Bright Spots are written and produced by the Campaign to showcase the work in Grade-Level Reading communities to make progress on school readiness, school attendance and summer learning by 2016. Continue reading below or download a PDF version. Does your community have Born Learning Trails? If so, share your experience in the comments box!
Watch, Learn, Stop, Play. Let your child lead the way, reads the sign that now greets families with young children visiting a neighborhood park in Reno, Nevada. The sign then offers suggestions such as, Is your child staring or pointing at something? Ask “What do you see?”
Welcome to a Born Learning Trail — one of three built in the Reno area since 2013 and among about 400 nationwide across the country located in parks, malls, grocery stores, museum grounds and other public places, thanks to an early childhood education initiative from United Way Worldwide.
“They help people understand the value of 0-to-5 learning experiences in a way you can’t with pieces of paper or talking. People can feel and understand it from a sensory standpoint,” says Kelsey Piechocki, senior vice president of United Way of Northern Nevada and the Sierra (UWNNS) — the lead organization for the community’s grade-level reading campaign.
A visual reminder of the importance of a child’s early years, the trails also have helped involve community volunteers in boosting early literacy, school readiness and physical activity. A dozen or so volunteers, including families and children, can build a trail in a half day, using a toolkit purchased from United Way Worldwide with materials and instructions to create 10 activity stations.
And the trails call attention to the offerings of the broader Born Learning program, a longstanding United Way Worldwide public engagement campaign, which UWNNS joined in 2006. Designed to help caregivers turn everyday activities into fun opportunities to develop language, talking, reading and singing, the “very rich and deeply researched” program is “all about helping the community change our ability around school readiness,” says Barsell.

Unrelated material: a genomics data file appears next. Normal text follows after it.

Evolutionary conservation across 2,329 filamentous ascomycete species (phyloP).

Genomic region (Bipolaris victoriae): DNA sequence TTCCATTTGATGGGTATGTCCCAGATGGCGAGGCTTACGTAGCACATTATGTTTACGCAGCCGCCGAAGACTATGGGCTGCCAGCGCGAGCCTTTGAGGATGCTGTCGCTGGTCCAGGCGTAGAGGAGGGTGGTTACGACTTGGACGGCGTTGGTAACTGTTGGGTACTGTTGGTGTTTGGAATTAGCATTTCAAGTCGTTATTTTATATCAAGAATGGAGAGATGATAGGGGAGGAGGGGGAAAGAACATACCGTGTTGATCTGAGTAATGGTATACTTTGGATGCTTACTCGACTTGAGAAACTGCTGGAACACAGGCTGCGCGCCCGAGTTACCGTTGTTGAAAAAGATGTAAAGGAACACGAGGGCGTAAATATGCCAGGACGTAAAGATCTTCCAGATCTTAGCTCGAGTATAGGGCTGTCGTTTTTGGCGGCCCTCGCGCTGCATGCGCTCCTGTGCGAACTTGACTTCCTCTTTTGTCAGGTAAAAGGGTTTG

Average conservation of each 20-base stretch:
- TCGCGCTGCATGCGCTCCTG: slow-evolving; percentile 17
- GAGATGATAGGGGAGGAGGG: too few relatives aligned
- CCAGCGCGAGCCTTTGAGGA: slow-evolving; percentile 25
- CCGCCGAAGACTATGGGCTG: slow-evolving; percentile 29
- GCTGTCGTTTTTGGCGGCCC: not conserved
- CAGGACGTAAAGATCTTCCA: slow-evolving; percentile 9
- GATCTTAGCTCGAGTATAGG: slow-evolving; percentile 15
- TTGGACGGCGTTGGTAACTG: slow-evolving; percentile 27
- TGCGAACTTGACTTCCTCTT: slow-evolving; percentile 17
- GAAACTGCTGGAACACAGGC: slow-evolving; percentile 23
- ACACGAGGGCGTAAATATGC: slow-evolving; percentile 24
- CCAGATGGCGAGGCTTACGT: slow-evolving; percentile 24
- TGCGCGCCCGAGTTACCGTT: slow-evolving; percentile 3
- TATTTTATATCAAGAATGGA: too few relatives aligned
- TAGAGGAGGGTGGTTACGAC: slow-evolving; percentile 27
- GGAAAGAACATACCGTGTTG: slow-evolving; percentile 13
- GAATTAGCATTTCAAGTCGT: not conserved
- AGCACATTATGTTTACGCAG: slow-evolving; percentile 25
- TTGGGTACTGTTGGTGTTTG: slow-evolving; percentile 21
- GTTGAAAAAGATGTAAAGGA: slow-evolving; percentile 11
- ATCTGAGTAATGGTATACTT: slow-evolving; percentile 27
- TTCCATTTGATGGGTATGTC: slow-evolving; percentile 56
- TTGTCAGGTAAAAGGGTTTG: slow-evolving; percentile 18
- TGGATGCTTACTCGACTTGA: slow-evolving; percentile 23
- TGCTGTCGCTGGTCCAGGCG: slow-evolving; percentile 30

The trails in particular drive home the well-researched concept that “if you take a certain approach to playtime, it can lead to true literacy for children,” says Barsell.
Each trail sign describes an activity (Look, Listen, Touch, Think. Learn about the world around you.); ways to do the activity (Try this: Find a flower or a tree. Touch it. Talk about it. Is it hard or soft? Rough or smooth?); and how the activity benefits a child’s development (Games like this will get children’s brains and bodies moving.)
In the Reno area, three trails have been set up in parks: the first is near an urban elementary school and was built by employee groups from a local Target and bank; the second is in a low-income, predominantly Spanish-speaking neighborhood; and the third is next to an elementary school in the city of Sparks and was built by airport and city employees.
Each trail cost about $2,700 to build, using the toolkit as well as donated labor and other materials. The first two were built with funds raised by the Women’s Leadership Group of UWNNS as well as the Wells Fargo Foundation. Donated materials came from local businesses including a fencing company and paint store.
Also required was buy-in from various parties, including city officials, school districts and parks departments. One parks department designed Plexiglas covers for the trail signs that combat graffiti. And the parks are tailored to community needs, with two, for example, featuring signs in English and Spanish.
More Born Learning Trails in and around Reno are likely. “Now that we have three in place, there’s a lot of interest in getting them across our region of 13 counties,” says Barsell.
Recalling one trail’s construction, she adds, “They took this park that was a little on the plain side and made it so beautiful. Here all of a sudden is a Born Learning Trail under huge shady trees, a place for families in the neighborhood to bring their kids to learn.”
For more information, contact Karen Barsell at 775-333-8264 or firstname.lastname@example.org.
Photos: United Way of Northern Nevada and the Sierra; Publication Date: Fall 2014
To nominate a community to be featured as a Bright Spot, please contact Betsy Rubiner at email@example.com.